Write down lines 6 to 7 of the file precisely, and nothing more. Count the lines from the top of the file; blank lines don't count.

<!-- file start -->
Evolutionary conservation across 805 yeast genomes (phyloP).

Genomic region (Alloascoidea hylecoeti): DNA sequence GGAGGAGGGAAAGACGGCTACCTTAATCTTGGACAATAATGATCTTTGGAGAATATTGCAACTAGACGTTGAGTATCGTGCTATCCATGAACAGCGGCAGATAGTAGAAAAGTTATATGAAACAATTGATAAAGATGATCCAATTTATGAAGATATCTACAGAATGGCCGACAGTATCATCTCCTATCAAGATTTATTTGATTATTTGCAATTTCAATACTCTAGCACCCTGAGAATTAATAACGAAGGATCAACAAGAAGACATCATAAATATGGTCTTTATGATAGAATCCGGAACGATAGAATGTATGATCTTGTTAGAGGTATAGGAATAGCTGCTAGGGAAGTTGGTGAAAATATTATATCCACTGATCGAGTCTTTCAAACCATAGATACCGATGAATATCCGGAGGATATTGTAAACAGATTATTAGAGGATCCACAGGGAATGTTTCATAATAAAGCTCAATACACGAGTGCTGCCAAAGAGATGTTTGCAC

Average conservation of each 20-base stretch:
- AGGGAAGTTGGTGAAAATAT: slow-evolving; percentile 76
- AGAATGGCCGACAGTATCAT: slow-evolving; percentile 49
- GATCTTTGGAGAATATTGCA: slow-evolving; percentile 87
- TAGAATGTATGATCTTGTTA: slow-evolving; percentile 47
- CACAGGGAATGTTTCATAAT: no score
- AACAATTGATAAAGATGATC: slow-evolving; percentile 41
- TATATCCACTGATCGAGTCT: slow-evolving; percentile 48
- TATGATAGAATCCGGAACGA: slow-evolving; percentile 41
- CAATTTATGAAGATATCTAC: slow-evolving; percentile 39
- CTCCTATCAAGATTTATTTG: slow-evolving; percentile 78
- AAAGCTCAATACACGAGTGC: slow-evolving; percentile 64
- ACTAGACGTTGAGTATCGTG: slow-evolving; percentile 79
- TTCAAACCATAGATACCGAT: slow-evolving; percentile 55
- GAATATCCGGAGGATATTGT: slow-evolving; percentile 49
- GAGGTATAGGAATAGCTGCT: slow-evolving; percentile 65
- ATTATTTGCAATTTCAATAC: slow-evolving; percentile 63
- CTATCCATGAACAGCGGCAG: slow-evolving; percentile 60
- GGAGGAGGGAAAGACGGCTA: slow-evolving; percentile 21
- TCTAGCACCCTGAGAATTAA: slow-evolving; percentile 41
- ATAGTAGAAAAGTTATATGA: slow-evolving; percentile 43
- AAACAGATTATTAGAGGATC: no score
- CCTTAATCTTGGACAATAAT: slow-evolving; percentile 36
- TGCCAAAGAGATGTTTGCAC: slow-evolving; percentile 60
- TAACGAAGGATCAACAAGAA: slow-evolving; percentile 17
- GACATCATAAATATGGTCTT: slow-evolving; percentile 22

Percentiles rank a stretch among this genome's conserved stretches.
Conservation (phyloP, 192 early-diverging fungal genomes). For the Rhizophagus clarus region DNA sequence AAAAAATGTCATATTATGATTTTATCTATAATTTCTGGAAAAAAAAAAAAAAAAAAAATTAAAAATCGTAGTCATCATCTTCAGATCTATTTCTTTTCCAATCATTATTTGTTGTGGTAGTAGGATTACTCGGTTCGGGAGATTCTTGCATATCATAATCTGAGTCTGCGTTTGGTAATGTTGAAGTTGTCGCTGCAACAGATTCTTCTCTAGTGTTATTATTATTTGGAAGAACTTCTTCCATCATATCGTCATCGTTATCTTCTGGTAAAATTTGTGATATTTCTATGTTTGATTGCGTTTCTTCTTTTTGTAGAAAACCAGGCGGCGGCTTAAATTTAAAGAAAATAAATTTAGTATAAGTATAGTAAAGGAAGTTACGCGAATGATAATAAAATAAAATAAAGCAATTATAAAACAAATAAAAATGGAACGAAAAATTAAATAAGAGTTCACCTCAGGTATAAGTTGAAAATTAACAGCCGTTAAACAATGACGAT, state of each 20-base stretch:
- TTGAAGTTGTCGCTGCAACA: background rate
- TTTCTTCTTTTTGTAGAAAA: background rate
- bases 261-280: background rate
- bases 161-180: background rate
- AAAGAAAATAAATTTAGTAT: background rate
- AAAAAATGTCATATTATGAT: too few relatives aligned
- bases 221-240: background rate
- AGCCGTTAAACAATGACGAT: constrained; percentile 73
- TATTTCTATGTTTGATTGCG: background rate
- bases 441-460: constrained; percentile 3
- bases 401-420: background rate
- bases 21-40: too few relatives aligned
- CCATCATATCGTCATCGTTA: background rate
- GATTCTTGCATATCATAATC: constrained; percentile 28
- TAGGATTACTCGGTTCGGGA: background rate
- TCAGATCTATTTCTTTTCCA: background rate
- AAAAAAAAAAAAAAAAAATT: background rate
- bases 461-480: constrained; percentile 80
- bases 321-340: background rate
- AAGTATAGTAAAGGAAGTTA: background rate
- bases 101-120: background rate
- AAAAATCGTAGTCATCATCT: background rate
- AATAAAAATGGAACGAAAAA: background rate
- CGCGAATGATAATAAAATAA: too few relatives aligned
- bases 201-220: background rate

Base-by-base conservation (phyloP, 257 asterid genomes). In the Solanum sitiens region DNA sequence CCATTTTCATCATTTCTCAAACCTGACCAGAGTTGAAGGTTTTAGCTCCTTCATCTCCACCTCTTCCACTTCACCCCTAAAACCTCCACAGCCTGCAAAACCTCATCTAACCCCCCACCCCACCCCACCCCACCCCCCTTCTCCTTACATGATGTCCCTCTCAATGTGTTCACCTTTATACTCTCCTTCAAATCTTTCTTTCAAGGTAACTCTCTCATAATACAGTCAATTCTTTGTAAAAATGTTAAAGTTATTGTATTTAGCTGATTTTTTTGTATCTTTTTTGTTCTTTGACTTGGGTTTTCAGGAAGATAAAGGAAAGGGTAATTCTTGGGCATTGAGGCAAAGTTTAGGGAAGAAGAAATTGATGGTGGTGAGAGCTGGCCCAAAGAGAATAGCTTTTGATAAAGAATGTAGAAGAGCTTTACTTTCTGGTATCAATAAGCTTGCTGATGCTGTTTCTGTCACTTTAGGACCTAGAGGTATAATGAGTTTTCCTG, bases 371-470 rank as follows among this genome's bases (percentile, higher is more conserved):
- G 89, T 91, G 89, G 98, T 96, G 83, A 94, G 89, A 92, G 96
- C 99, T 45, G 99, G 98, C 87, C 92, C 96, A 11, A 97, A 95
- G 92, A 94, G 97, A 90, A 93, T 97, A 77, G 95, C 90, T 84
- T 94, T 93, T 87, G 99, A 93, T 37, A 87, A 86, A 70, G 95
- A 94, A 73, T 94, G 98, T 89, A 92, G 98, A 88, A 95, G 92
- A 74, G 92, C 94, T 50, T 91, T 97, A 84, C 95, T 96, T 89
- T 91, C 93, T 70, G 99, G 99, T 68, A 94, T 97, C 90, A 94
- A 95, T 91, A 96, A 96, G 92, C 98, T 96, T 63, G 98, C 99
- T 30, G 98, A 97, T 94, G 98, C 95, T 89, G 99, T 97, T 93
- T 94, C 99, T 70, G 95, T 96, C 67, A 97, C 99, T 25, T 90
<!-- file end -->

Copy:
- GATCTTTGGAGAATATTGCA: slow-evolving; percentile 87
- TAGAATGTATGATCTTGTTA: slow-evolving; percentile 47